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I think seeds are very exciting. But am not interested in taking big risks growing trees that are not likely to produce good fruits ever because there are already enough good figs to reward my time and money. I do however want to try and "clean up" varieties with FMV, and establish a breeding program for the Northeast.

I have mulberry cuttings saved which I will flower in water, collect the pollen, and blow it into main crop figs that I want to clone because they are affected by the virus.

I would also like to cross the best varieties for the Northeast with a persistent male caprifig in order to get a persistent male with half of its genes from Sal's or Gino's Black etc. This male would then be back crossed to the original mother, or another good mother, so that the seedlings will have 3/4 superior genes. Repeat... We cannot know how many excellent varieties were grown from seeds selected from superior figs and how many were selected from wild trees because that information was only known by the ancients. I do think somebody figured it out at some time in history and the practice was abandoned once suitable varieties were found, or still happens without the whole world knowing.

Of course I would love to start with a male that had favorable characteristics for the Northeast, such as early ripening, tight eye, cold tolerance, and soil adaptability. Because the genes of the original male will always be there, no matter how many generations and crosses between known good varieties. Sadly, that information is not available. I think Condit started with Gillette, but moved to others because they were better producers of pollen; a major oversight IMO, because pollen production is not a characteristic being selected for.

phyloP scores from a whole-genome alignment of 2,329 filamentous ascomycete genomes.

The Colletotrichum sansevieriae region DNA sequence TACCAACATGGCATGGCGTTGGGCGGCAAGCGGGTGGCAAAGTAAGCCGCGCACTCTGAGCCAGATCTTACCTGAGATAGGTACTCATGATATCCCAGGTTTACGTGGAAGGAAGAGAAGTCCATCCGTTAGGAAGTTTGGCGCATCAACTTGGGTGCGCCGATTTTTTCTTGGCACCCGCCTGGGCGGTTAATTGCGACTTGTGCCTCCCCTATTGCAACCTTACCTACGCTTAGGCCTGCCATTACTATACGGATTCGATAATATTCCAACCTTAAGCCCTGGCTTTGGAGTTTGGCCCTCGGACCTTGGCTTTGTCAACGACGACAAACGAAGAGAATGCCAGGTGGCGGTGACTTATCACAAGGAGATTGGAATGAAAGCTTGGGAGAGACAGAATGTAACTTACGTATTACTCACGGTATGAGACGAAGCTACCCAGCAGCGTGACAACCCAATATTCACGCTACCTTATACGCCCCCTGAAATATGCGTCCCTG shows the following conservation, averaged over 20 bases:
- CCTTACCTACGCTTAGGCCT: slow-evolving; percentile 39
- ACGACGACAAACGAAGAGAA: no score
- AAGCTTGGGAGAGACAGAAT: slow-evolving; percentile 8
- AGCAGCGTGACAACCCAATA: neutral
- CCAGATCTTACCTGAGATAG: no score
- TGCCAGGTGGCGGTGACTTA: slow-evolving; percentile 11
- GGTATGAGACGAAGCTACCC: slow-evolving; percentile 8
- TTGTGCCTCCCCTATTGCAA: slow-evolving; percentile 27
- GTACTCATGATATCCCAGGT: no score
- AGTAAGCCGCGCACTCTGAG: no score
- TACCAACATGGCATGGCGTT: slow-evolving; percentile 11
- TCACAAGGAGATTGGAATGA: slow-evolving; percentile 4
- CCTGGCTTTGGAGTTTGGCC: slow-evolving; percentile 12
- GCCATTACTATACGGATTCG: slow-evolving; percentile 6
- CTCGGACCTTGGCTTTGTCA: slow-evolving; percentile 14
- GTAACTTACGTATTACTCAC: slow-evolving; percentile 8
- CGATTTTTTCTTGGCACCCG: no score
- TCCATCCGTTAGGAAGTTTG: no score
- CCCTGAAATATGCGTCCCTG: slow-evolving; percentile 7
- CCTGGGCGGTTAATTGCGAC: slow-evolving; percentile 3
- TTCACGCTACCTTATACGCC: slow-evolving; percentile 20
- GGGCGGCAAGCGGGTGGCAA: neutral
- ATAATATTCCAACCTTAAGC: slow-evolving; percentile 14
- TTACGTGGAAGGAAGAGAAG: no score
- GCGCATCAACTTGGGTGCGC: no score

The LSU Program seemed to be a huge success for the South, and also a huge loss of promising caprifigs for future breeding.

    Bookmark   June 12, 2012 at 5:53PM
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hoosierbanana :You are nso right about I Condit oversight,and if you read his books you will find out many other situation where the program took the easy way out!.
One example is the way that the scientists worked the cuttings they received from Great Britain collection.
They grafted the received scions in multiple numbers to established caprifig trees many varieties on one tree.
In doing so,every scion grew in a Branch that took in all the diseases the other scions on that tree had.
After they fruitted the cultivars that wore considered of interest were kept and from cuttings taken from those branches that grew from those scions,they formed individual trees.
Every tree that was imported from Europe was now different than the tree in Europe.
The Difference :They were loaded with multiple kinds of viruses due to the way the scion were handled.
Now days it is said that acaria fici spread the disease and so forth.
I doubt.
That collection was man made contaminated,more than any sucking mites could do.

    Bookmark   June 12, 2012 at 8:45PM
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oldvt(none 5)

I started 70 seedlings last spring,the trees that are not good will be root stock. Rex

    Bookmark   December 18, 2012 at 7:02PM